"There is, of course, other issues here. Such as an intelligence company generating considerable revenue outside of congressional discretion..."

I've mainly focused on how good ROI the strategy is where they pick a tech that benefits them + commercial sector, do a one-time investment in it, and fund further development through sales. In-Q-Tel's was a brilliant model that other government agencies might follow. Stronger than NSA's model of having 3rd parties develop crypto products. Yet...

You made an *extremely good point*. I don't remember seeing anyone (myself included) bring that up in an In-Q-Tel discussion. The CIA has a long history of trying to funnel money through convoluted paths to obscure what they're doing. There's also a steady stream of accusations of the making money through drugs, insider trading on stocks, etc. This might be another way for them to funnel money to 3rd parties for both legal or illegal reasons.

So, yes, I'll add to my policy recommendations that I post that strong oversight should be required for any company receiving a majority of its income from or owned by government agencies. If it's In-Q-Tel style or a defense contractor for classified work, maybe we should further impose a forfeit of rights against search for the company. The company's assets and activities are monitored by an organization like GAO to whatever extent they want to look for potential wrongdoing.

Personally, I think such a proposal might also help for that company's customers where they know they're quite audited and highly motivated to deliver what they say they will. There's also a certain future-proofing benefit because the government will continue to fund what it depends on. And the government tends to outlast private companies, esp IT companies.

AiDOctober 26, 2014 1:29 PM

@Nick P

You made an *extremely good point*. I don't remember seeing anyone (myself included) bring that up in an In-Q-Tel discussion. The CIA has a long history of trying to funnel money through convoluted paths to obscure what they're doing. There's also a steady stream of accusations of the making money through drugs, insider trading on stocks, etc. This might be another way for them to funnel money to 3rd parties for both legal or illegal reasons.

Yes, I forgot, there is a new movie out I should see about the CIA making money through selling crack.

I kind of wonder, on saying this, might it be some contracting firms do not work for the government, but maybe the government secretly works for them?

I wonder if there are full blown Swordfish style operations out there, or even worse, agencies.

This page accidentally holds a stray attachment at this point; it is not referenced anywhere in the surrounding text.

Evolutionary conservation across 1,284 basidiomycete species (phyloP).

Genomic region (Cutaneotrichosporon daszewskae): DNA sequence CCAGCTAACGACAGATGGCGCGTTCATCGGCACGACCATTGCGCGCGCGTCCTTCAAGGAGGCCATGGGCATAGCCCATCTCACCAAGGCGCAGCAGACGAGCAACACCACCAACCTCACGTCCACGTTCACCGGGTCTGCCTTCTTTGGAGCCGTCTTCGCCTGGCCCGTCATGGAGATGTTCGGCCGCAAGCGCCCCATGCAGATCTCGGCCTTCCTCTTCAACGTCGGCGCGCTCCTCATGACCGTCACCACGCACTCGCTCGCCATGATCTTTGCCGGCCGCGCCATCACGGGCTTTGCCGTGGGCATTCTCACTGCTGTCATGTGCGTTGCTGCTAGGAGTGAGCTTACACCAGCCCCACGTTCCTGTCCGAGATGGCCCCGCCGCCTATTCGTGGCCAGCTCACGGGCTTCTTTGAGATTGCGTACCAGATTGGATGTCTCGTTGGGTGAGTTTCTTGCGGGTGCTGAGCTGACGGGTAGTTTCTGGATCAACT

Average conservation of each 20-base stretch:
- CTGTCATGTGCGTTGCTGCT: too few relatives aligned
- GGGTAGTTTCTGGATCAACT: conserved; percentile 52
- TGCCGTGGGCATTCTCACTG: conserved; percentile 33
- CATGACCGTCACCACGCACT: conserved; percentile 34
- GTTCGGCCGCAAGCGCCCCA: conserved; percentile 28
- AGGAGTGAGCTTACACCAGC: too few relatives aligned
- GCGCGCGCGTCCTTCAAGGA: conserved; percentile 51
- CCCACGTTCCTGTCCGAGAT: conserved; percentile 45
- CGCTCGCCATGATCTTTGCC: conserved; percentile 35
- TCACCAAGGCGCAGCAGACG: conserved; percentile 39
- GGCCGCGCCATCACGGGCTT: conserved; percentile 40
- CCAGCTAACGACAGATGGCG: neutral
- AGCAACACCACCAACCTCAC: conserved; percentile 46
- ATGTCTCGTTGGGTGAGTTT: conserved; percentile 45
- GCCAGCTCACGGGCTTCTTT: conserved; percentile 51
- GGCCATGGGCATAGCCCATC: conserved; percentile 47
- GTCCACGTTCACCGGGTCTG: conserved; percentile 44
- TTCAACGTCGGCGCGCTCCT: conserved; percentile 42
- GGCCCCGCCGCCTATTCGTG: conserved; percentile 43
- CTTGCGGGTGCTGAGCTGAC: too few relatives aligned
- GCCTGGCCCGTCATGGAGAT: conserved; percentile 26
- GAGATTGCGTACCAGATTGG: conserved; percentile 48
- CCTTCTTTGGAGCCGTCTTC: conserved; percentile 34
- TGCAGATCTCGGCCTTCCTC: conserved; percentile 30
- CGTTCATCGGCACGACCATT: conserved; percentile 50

So, yes, I'll add to my policy recommendations that I post that strong oversight should be required for any company receiving a majority of its income from or owned by government agencies. If it's In-Q-Tel style or a defense contractor for classified work, maybe we should further impose a forfeit of rights against search for the company. The company's assets and activities are monitored by an organization like GAO to whatever extent they want to look for potential wrongdoing.


It would seem GAO would be the anti-thesis, the worst enemy, of many a secret program, division, or agency.

I wonder if they find themselves wrapped up in red tape, or paralyzed by ninjas with blowguns. Maybe even diverted from within.

I mean, if you have a foreign intel agency discover your secret operation, they won't try and tell anyone or even try and stop it. So they can trace it through the connections of people and find out more about what secret things they are doing. But some group like the GAO, well, they might be very much capable of stopping it.

Though if completely off the books, how could you maintain your authority? I suppose it would have to be very good at integrating into other agencies to take the authority they need when they need it.


AiDOctober 26, 2014 2:28 PM

^^

That, is, to say: the contracting firm IS the government, and the government is just the contracting firm. :-) Complete role reversal. But hidden.

Democracy is just show business.

Andrew_KOctober 27, 2014 3:16 AM

It appears to me as if one of the underlying problems is the blind misbelief in standardization and certification that can be found in industry management (not necessarily in in industry research). The more "serious" the certificate seems, the better.
"Something has been verified to be secure by government" (and can thus is sold with the respective label) still beats "Something has been verified to be secure by science/community" (but there is no label put on the product).

Face it, it's marketing. And agencies are clever in marketing -- since they know exactly what their customers want.
Unless (industrial) customers will stop looking for government-approved labels, things are unlikly to change.

RGP SecurityOctober 27, 2014 8:47 AM

From the viewpoint of the individual business interest:

Stop the NSA. If you can stop them, then you can stop everyone.

If the NSA hates your guts, then you are winning. That means that no one else can break into your stuff.

The game of letting the NSA into the backdoor while barring China is not working and it is not going to work. That pimply-faced kid in Novosibirsk is in on it too. Sometimes he can squeeze in along with Uncle Sam.

There is a solution...